New from Spin Master, the people who brought us not only the Hatchimal (this year’s version was a Toothless dragon), and the Pimple Popper Game, comes The Sloth Game, out this fall. Essentially, you win by being slow enough at various tasks which you must complete whilst babywearing said sloth. If you move too quickly, the sloth will ask you to slow down and buzz you out. Truly a game for the ages. A game that moves at my kind of speed. None of this frantically trying to dredge up the name of a pop culture reference you really should know from the addled recesses of your overworked mind, or figuring out how to spell at least a three-letter word with no vowels as your child and husband sigh and huff. Just do a task, slowly.
At the Toy Fair, I saw sloths that come in tiny cages (Feisty Pets Mini Misfits, now in sloth, coming this spring!), gorgeous stuffed sloths that would be a lovely addition to any nursery, and a huggable sloth pool float for the Instagram fiends among us. I even scored a sneak peek of an upcoming release from Zuru, makers of Boppi, 'The Booty Shaking' Llama, and while I’m banned from showing photos, I can tell you that you should prepare yourself for the existence of a flossing sloth. As in, a sloth who flosses. The dance, not her teeth.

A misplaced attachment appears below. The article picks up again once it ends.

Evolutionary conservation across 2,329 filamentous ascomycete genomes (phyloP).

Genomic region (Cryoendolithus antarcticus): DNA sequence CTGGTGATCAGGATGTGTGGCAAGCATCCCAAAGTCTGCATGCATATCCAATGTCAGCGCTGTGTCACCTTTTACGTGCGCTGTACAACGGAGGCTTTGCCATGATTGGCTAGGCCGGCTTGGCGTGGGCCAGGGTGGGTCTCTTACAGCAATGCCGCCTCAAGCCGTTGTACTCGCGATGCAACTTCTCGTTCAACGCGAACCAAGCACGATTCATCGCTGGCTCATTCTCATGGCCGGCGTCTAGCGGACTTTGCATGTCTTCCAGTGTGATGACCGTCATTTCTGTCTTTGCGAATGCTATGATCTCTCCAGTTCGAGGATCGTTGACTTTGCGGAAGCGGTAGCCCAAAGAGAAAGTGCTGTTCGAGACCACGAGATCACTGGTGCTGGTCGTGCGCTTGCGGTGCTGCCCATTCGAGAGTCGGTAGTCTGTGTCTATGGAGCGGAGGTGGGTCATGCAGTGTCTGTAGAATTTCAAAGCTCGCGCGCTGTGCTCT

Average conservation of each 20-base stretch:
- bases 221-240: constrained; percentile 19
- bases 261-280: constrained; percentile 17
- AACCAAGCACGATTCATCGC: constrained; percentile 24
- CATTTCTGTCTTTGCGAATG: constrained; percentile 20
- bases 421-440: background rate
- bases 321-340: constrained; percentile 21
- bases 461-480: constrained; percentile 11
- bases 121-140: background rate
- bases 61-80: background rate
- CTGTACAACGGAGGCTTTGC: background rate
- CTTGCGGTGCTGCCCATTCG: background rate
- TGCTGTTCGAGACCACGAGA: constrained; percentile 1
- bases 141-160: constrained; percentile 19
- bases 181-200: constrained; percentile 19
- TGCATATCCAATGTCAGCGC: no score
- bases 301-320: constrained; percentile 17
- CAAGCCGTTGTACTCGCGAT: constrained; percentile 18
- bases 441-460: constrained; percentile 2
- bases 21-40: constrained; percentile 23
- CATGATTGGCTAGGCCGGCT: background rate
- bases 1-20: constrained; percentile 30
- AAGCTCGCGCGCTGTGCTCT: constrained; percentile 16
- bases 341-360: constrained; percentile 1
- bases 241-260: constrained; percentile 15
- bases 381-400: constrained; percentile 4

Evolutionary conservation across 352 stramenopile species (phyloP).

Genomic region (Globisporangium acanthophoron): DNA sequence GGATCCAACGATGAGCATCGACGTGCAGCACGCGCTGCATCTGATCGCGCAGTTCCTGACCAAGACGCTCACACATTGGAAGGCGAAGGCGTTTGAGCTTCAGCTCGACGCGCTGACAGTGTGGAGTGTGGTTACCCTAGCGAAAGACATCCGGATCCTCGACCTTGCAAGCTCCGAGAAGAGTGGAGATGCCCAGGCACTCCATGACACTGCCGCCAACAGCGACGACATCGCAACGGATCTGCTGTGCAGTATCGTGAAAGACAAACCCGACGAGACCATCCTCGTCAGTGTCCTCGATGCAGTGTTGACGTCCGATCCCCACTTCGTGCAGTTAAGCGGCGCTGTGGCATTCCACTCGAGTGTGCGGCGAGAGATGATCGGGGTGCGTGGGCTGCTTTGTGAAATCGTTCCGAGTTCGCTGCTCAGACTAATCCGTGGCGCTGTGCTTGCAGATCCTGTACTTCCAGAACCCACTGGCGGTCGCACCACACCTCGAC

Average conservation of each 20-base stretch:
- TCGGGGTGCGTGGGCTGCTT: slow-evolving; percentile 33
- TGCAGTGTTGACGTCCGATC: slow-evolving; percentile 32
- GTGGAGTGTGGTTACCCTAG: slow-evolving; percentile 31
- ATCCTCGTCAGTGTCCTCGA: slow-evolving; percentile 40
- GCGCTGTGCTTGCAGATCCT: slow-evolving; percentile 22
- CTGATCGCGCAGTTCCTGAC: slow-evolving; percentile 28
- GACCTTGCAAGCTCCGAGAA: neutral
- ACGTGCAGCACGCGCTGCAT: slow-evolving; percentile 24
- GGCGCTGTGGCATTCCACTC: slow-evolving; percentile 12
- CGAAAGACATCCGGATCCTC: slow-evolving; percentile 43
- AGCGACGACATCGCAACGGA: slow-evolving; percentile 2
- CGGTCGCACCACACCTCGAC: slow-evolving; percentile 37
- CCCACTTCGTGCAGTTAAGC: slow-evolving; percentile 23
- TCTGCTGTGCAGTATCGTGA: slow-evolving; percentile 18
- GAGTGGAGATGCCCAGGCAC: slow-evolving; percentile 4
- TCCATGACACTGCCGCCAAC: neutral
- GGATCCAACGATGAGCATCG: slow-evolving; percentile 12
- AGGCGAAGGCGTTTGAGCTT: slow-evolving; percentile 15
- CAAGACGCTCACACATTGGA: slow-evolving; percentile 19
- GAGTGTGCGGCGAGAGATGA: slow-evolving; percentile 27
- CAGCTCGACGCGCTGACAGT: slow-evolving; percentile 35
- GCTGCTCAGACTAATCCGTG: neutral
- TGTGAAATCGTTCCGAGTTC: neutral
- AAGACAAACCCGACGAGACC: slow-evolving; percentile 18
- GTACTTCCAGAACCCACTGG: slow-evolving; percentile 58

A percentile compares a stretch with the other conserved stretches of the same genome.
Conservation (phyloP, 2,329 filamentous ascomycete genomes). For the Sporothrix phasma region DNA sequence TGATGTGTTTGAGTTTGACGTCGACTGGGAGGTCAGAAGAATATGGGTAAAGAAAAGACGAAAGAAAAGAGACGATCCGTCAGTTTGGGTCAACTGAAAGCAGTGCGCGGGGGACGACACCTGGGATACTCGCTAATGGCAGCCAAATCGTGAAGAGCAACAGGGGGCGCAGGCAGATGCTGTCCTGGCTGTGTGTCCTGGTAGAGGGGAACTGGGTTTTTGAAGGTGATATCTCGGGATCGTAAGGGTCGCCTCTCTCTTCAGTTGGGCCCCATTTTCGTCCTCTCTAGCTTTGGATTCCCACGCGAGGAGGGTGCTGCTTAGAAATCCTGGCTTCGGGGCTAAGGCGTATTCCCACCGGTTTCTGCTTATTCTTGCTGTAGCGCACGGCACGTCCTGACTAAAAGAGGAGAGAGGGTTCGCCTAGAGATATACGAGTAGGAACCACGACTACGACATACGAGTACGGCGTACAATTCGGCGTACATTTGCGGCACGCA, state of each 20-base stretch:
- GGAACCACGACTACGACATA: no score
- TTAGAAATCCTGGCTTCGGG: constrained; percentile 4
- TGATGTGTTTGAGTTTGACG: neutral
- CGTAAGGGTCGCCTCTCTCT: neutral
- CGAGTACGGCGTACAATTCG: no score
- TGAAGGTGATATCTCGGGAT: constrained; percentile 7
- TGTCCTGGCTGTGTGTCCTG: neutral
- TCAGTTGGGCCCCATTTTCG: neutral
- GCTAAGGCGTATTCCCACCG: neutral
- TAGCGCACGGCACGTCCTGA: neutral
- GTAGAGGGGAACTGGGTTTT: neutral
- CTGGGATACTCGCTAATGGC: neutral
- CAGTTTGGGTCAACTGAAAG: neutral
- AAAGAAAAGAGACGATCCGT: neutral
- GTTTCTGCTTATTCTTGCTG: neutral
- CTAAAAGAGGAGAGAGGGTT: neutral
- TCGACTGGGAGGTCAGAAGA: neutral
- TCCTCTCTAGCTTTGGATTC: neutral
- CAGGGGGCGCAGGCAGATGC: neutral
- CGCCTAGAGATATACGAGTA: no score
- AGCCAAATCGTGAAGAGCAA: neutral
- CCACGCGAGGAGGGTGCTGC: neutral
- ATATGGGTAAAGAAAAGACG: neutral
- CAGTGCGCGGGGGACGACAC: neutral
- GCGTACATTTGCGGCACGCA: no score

Sadly, I missed seeing this guy in person: from IMC toys, a sloth who repeats your words back to you, but much slooowwwwweeerrrr.
Of course, sloths didn’t just appear in full force in 2019 out of the blue. A sloth could never be an overnight sensation. Back in November of 2017, Romper readers went bananas over the Sloth Fingerling. And earlier this year, Build a Bear included a gorgeous rainbow-colored sloth bearing a bouquet of flowers in their Valentine's offerings. I particularly appreciate the Burt Reynolds pose and would happily receive same next year, if anyone wants to page my husband.
Late last year, Etsy predicted the rise of what PBS had cheerfully dubbed "The Slowest Mammal On Earth" in their 2019 trend report (“Idealism is Out and Reality is In”). Along with “herbariums” and “burnt orange,” sloths made the list.
“Shoppers and Etsy sellers alike have gravitated to the laid-back demeanor of the sloth, a real-life representation of the carefree lifestyle many of us strive for every day,” quoth the report. “Frankly, we could all use a little more sloth-like hanging around.”